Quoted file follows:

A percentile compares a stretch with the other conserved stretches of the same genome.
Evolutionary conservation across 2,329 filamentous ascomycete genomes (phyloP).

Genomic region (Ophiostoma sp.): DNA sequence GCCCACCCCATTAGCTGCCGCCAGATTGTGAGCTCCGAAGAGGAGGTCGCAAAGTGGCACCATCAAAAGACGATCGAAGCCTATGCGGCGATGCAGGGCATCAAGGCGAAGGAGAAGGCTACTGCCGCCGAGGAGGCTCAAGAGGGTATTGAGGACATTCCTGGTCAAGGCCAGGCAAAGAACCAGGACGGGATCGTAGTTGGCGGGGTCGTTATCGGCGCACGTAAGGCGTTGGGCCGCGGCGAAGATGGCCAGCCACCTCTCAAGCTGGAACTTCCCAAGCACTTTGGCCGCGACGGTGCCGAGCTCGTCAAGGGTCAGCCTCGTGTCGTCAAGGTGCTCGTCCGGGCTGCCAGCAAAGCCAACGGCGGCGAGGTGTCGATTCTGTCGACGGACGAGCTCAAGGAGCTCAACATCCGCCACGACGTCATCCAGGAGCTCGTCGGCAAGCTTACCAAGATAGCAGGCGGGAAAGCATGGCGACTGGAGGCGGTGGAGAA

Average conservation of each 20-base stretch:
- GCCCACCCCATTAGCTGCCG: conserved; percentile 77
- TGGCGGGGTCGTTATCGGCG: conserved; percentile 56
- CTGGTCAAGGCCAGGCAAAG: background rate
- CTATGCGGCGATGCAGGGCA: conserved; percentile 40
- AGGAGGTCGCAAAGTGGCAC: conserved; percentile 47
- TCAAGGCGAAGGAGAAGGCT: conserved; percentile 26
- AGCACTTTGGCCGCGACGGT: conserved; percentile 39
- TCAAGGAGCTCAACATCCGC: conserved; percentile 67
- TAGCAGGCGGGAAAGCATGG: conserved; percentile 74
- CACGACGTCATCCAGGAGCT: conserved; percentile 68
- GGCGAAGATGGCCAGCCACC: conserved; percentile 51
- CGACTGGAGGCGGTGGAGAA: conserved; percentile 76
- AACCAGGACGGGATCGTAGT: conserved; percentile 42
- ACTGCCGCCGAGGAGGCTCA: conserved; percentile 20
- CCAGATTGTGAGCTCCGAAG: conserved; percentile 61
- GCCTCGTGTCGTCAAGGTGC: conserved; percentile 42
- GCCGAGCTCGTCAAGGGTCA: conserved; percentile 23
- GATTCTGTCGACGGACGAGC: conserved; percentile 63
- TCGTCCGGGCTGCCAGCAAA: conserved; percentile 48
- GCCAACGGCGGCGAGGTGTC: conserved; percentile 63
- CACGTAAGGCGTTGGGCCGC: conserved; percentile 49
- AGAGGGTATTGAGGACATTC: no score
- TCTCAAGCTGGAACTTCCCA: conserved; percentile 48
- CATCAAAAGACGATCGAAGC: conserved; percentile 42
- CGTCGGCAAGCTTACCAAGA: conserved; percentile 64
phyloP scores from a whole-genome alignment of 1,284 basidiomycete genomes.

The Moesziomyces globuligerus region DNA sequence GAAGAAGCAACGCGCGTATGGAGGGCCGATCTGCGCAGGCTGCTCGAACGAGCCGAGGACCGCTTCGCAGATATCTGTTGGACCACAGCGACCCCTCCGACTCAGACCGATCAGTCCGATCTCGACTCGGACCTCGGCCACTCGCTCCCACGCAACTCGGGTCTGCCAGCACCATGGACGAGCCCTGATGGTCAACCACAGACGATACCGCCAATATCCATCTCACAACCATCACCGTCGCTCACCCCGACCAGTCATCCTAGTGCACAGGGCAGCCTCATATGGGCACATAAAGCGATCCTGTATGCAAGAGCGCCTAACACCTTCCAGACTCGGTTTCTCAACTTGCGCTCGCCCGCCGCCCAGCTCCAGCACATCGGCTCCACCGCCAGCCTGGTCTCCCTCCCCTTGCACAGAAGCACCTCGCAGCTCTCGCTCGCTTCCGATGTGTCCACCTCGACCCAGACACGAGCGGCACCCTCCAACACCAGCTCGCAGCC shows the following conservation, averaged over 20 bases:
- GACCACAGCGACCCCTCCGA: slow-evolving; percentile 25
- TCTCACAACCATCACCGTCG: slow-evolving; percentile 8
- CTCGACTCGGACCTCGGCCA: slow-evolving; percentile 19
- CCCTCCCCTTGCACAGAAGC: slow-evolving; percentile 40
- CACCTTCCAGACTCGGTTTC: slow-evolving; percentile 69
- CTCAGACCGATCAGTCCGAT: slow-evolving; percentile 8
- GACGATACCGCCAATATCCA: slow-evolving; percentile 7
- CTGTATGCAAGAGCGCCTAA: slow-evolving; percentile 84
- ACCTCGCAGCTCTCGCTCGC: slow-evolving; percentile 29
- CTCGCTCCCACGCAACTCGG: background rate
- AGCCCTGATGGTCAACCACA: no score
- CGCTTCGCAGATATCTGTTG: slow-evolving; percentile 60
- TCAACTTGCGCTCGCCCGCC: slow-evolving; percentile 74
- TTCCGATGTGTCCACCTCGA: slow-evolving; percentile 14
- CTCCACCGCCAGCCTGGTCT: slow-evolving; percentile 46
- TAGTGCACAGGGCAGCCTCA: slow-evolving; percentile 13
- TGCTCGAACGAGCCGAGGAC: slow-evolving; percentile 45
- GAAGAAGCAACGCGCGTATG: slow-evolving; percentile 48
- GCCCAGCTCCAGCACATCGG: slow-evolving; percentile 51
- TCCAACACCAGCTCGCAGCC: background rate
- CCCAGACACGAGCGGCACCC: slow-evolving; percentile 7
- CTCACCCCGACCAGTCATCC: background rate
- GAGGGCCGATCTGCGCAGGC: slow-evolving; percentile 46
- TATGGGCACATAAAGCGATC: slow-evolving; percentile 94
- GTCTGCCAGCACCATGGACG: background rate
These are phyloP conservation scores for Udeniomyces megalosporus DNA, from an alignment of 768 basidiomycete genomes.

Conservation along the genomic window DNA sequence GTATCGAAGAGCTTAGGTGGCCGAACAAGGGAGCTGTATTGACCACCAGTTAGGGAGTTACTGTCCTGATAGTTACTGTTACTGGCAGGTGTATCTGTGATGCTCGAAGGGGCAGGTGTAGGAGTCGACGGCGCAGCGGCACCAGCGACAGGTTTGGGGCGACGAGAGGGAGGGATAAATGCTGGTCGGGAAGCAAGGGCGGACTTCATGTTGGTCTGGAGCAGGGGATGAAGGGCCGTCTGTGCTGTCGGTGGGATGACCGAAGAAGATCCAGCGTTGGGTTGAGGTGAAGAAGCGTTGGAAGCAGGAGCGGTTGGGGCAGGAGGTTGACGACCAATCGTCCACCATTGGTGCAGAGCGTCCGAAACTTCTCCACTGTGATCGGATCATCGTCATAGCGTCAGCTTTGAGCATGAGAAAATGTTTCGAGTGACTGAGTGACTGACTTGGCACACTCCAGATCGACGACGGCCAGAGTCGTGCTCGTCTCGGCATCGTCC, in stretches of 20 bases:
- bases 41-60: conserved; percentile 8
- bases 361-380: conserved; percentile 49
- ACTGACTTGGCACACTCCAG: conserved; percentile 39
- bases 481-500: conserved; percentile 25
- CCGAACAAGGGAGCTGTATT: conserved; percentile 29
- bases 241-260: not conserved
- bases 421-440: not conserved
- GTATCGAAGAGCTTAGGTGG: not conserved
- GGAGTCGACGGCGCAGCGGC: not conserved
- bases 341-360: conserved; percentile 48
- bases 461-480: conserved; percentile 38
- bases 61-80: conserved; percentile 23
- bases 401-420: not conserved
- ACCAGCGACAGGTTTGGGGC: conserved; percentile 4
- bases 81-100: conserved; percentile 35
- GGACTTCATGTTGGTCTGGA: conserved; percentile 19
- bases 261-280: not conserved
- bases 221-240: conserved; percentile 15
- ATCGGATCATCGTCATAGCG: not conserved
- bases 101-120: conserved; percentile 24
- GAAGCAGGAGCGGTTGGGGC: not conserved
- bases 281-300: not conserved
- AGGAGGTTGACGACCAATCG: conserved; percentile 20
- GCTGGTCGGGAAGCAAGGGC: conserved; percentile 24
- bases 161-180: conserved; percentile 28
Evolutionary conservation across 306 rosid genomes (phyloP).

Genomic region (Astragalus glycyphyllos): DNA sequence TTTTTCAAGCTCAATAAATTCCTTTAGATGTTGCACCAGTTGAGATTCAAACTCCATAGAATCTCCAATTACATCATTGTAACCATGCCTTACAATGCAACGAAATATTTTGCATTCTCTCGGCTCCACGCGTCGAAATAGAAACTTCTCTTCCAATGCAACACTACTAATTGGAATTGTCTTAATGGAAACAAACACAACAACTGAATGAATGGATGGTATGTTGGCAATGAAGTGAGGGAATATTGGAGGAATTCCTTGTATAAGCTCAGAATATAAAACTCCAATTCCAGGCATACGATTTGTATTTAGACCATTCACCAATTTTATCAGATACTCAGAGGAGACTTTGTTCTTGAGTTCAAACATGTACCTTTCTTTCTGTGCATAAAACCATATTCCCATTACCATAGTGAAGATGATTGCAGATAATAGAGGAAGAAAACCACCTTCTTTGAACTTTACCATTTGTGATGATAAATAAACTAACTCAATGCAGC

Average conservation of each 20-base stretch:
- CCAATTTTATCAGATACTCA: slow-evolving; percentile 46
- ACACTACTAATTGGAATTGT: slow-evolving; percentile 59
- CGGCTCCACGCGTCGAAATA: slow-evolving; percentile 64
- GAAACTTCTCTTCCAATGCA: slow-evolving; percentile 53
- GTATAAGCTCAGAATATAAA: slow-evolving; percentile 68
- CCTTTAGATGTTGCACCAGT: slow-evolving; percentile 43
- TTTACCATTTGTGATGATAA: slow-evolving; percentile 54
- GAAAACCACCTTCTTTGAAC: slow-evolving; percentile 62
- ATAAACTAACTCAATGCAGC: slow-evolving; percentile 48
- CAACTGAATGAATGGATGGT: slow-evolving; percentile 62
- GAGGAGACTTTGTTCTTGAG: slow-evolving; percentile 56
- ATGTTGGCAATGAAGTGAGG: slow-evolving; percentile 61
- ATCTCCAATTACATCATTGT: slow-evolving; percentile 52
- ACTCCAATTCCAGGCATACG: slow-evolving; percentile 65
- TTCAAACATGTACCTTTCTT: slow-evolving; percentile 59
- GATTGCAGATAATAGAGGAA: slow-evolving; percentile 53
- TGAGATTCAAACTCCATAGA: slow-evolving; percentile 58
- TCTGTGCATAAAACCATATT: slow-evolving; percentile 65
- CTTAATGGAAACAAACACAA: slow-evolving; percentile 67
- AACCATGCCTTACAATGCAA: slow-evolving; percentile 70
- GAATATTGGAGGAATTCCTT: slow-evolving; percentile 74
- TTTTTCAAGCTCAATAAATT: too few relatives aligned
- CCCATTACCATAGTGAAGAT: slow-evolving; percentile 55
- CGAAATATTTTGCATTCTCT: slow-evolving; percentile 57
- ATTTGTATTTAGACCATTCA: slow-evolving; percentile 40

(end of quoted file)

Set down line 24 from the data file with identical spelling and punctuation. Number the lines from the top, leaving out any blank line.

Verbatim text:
- GCCAACGGCGGCGAGGTGTC: conserved; percentile 63